Citizens demanding the return of a U.S. base in central Tokyo cited a written agreement Monday that they claim proves the heliport section of the compound is trespassing on Japanese soil.
The Executive Committee for the Removal of the Azabu Heliport released a statement on an agreement regarding the 4,300-sq.-meter plot within the 3-hectare Akasaka Press Center, located in Minato Ward’s Metropolitan Aoyama Park.
The plot was temporarily provided to the military during the city’s construction of the Roppongi Tunnel beneath the base in August 1983, but U.S. forces have continued using the plot since construction was completed in 1993.
The agreement specifies that the arrangement was to be temporary and that the Tokyo Metropolitan Government must cover the cost of relocating the heliport.
“Tokyo Gov. (Shintaro) Ishihara has had no qualms about saying ‘no’ to the U.S. before,” said Hiroshi Itakura, a University of Tokyo employee and member of the citizen’s group.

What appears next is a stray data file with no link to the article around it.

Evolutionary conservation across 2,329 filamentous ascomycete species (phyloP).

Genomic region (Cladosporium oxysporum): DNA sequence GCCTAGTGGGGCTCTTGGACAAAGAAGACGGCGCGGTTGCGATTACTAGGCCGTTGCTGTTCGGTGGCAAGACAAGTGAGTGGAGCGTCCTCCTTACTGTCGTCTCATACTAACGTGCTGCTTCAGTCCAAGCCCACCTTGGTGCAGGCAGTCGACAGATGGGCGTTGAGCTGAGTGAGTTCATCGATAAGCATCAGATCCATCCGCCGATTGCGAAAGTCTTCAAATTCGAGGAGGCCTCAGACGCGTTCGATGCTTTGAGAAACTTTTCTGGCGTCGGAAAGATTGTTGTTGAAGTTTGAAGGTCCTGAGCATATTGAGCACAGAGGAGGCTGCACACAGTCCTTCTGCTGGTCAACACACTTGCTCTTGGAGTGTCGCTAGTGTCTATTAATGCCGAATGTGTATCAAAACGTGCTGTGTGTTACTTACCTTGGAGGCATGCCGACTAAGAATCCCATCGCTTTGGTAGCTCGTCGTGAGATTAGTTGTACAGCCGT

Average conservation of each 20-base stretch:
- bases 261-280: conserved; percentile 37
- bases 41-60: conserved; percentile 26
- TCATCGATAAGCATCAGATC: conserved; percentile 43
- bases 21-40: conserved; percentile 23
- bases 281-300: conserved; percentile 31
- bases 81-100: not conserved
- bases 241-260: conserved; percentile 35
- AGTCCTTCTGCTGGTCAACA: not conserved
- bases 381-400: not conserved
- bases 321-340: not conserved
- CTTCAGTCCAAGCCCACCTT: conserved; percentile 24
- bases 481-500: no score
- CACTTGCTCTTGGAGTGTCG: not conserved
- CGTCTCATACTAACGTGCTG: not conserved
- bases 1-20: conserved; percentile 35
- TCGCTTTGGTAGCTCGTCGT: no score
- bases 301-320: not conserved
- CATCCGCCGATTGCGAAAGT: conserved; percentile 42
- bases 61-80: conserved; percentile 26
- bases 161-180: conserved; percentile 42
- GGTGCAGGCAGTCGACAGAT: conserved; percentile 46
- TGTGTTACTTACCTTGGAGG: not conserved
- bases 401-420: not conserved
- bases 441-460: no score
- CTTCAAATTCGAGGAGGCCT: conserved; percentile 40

“We want him to make a stand here, where it is clear that the U.S. forces are violating a contract agreement.”
But the situation is not as clear-cut as a contract infringement, experts say.
The heliport is on national land, as is the rest of Aoyama Park, which Tokyo rents, so the metropolitan government cannot technically ask for the land back.
The metro government has submitted multiple requests to the Defense Facilities Administration Agency since 1992 asking permission to fulfill their obligation to relocate the heliport.

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